So much has already been said and written on the daily horrors faced by women in India. So what can a dancer add? Some rasa, perhaps! Women in the classical world are a tad more fortunate than all other women simply because the classical dance scene in India has evolved primarily as a women-centric and women-dominated profession. In dance they are not just on the top, they are the centre-stage, basking in the spotlight, celebrated in all media platforms — and denying space to the male counterparts. Men in the classical arts feel threatened by the female-force, and behind-the-back complaints from male members of the classical dance fraternity is not unusual!
Classical dance celebrates the female. Female emotion is delineated in its fullest detail. Every inflection to her body and soul is celebrated. Every micro-emotion is unveiled in great detail. And the way the classical dance repertoire has evolved, the paucity of male themes and male-oriented themes forces male dancers to embrace female themes and delineate female emotions! So being a man in a primarily female world is as difficult as being a female in a predominantly male outside world. Am I being understood?
My concerns about the female space in urban spaces is linked directly to the feeling of insecurity that my all-female battery of students face. If rehearsals are delayed at night, they cannot access public transport. If they have to buy supplies from a local market, they have to bunch up in sets of twos and threes. Safety for them is in numbers; solo is vulnerable. Even my daughter, empowered and strong, calls home before boarding the metro so that a vehicle meets her as she disembarks. Yes, the metro is safe. But the brief walk home from the station at the other end is not. Catcalls, hoots, brazen body grazes, the commodification of a woman’s person is a constant cultural hazard even in urbane urban India. What can be done? I would like to share some ideas. Let us unveil what I have labelled the Charter of the Vowels. It returns us to the very basics. A: Assuring Access—This is a first key step in women’s security. All structures, the state, civil society, media and society have to commit themselves in providing access to women. Politically, socially and economically, women need to be assured of better access of to rights and services. A majority of women in our nation cannot even access sanitary supplies!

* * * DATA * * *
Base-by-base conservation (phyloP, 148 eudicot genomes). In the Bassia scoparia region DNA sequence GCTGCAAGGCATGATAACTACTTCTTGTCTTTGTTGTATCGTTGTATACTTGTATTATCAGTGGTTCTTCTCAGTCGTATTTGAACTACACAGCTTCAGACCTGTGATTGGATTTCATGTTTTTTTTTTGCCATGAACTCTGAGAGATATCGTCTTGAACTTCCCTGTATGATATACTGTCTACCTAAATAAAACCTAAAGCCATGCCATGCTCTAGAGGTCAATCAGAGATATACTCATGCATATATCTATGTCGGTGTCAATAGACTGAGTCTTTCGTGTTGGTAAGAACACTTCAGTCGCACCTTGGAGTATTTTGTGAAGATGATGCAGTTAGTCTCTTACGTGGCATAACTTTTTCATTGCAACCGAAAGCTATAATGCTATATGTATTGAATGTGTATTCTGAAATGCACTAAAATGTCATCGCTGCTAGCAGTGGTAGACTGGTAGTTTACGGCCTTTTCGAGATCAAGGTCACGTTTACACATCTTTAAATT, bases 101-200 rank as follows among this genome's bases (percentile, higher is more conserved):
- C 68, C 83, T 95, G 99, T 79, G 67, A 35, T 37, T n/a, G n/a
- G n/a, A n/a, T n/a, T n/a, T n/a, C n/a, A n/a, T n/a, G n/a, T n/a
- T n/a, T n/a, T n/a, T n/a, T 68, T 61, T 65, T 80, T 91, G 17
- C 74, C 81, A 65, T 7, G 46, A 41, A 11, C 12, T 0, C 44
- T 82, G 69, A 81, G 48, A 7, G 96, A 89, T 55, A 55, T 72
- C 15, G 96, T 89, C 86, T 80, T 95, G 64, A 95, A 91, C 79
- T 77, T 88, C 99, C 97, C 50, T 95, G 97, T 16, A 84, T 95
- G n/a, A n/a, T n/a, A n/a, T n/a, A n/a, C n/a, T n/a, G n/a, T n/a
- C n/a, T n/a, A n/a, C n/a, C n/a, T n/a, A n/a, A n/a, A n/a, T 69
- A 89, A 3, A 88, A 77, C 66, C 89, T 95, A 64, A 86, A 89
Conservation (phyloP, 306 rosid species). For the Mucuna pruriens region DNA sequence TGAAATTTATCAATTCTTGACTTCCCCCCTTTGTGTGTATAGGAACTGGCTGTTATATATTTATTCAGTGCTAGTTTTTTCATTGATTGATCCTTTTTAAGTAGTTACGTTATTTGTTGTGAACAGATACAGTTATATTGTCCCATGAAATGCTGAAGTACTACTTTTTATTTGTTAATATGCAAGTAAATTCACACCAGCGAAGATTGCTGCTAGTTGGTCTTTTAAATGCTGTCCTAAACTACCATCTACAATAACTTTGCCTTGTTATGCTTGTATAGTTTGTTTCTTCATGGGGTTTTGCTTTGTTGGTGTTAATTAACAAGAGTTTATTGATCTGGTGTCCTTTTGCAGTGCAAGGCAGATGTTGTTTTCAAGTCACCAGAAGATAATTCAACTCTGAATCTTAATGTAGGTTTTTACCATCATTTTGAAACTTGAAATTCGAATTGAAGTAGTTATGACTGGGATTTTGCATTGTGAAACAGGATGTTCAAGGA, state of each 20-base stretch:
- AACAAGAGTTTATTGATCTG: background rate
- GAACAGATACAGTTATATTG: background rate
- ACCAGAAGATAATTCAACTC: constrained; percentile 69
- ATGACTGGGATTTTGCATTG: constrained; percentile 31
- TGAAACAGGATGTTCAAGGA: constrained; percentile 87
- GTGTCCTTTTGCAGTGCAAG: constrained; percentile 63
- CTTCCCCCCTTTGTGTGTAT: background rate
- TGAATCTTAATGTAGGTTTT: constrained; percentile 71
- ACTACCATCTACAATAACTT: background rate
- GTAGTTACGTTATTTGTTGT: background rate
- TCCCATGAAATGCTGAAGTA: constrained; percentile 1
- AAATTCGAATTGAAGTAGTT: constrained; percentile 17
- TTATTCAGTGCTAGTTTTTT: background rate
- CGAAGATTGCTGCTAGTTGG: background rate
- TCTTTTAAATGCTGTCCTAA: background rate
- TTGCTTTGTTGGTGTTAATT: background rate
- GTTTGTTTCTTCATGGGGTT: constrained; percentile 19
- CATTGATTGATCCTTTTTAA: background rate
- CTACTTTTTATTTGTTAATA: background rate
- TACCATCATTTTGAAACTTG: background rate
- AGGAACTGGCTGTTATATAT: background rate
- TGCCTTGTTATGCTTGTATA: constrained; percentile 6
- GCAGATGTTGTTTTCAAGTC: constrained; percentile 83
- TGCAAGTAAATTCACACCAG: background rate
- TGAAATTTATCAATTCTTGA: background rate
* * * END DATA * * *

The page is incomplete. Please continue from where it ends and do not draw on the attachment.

E: Ensuring Equality and Equity — This is a huge cultural challenge and requires a tsunami in changing mindsets. Despite so many laws and legal decisions and interpretations in jurisprudence, the Indian mindset is an unchanging staccato. The idea of equality is abhorrent to millions of men in India and equity remains a foggy frontier.
I: Identifying Injustice: The challenge remains of identifying injustices that women are meted from conception to cremation. Throughout her whole life-cycle women are perennial victims of innumerable injustices. Justice is often portrayed as female. In fact, it is the absence of justice that should play the female role.
O: Obtaining Opportunities: The struggle for women to obtain opportunities in all domains is a constant. Women are now facing e-discrimination. As the society progresses, more and more domains are added to those that do not offer fair opportunities to women.
U: Unlearning the Unconstitutional: The Indian Constitution is one of the finest in the world. Yet we need to see that it does not remain a piece of ineffective fiction in the lives of half of our population. We need to unceasingly evaluate whatever is unconstitutional and must embrace unlearning to erase all such practices.
My Charter of the Vowels is simple. Do we have the guts to go for it? Let’s dance towards it with all ten toes!